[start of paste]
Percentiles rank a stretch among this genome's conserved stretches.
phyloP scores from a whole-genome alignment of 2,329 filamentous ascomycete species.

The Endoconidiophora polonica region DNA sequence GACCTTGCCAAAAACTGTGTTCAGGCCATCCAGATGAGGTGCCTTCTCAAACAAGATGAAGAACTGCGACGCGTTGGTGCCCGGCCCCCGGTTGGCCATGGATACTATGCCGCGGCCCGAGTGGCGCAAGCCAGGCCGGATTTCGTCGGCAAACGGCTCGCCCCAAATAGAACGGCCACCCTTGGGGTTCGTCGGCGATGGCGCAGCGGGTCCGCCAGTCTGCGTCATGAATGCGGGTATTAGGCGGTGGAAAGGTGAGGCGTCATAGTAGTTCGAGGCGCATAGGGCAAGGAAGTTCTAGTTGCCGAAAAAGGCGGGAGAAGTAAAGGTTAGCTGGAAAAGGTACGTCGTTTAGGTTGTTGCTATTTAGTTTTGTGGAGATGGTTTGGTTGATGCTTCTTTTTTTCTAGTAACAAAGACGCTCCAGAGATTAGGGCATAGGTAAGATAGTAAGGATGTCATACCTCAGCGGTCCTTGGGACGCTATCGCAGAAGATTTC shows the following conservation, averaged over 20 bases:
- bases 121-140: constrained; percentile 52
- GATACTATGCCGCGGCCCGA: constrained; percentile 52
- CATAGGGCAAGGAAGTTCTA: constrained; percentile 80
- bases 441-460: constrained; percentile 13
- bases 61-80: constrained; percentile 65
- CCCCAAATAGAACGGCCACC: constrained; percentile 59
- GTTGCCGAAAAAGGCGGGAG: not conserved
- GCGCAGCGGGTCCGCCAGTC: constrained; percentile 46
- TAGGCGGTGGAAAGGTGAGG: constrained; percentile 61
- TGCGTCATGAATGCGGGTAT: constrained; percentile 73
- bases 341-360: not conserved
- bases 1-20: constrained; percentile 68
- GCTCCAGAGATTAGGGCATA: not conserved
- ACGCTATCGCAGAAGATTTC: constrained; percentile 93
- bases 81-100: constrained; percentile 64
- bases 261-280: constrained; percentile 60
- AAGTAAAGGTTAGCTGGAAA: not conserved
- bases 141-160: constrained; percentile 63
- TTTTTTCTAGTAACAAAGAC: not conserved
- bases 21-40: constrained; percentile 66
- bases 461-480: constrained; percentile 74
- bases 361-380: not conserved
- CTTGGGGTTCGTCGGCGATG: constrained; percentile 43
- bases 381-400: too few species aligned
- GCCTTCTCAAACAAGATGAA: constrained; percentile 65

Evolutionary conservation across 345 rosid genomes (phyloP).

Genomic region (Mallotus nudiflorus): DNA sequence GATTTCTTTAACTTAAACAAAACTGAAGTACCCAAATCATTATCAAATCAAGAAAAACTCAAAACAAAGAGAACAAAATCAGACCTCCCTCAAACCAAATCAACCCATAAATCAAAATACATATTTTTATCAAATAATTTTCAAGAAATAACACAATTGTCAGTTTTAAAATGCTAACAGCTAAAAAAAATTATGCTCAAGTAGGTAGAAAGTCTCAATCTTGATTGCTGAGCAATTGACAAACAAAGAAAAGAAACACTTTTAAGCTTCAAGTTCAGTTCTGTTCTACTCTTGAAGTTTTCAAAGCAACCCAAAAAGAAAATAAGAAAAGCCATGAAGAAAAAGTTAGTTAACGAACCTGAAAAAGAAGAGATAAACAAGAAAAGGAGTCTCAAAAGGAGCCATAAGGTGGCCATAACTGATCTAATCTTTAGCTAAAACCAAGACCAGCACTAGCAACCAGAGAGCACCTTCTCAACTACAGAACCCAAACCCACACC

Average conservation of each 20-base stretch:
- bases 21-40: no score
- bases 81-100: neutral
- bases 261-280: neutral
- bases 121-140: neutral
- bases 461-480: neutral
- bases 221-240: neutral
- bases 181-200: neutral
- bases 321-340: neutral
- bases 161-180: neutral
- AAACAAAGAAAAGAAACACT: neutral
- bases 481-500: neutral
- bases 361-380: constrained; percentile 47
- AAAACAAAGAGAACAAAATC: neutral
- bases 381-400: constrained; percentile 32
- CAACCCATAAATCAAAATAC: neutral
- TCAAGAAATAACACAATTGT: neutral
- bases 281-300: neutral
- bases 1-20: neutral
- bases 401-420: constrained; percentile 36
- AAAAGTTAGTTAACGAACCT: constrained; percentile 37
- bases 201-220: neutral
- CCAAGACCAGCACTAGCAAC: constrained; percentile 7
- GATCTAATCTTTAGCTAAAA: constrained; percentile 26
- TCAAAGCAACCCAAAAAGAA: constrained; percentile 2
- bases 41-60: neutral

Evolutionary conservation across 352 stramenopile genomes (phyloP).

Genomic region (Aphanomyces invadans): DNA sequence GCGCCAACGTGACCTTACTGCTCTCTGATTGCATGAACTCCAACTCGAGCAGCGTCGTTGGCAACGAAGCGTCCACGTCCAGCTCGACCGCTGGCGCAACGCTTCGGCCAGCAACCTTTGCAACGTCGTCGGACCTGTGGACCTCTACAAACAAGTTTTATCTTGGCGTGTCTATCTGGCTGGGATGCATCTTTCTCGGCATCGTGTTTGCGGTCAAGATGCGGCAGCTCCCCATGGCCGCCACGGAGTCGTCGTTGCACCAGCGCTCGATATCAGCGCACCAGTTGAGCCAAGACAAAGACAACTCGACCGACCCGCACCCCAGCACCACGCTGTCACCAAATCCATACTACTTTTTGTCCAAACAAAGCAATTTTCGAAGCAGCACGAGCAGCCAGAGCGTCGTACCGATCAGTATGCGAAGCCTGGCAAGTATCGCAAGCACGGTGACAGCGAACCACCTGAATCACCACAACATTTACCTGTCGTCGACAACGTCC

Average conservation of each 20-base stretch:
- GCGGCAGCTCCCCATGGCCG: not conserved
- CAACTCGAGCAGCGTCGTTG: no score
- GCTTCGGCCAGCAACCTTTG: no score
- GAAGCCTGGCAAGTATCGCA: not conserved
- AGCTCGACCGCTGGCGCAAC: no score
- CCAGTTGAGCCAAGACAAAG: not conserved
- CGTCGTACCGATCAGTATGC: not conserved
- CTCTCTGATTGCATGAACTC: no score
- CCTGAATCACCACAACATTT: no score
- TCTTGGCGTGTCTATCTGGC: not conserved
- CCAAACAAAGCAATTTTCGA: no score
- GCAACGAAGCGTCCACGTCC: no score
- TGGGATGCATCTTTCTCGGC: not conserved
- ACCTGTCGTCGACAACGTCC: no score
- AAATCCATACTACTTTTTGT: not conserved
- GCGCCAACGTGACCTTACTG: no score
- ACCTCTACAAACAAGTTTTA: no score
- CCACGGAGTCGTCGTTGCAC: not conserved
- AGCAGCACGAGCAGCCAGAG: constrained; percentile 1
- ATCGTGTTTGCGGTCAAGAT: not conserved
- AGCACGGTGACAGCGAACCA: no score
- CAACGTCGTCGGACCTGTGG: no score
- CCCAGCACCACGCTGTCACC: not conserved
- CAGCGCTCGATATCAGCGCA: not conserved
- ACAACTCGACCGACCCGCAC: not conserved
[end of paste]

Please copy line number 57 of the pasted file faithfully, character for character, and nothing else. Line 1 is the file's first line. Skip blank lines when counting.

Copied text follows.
Evolutionary conservation across 352 stramenopile genomes (phyloP).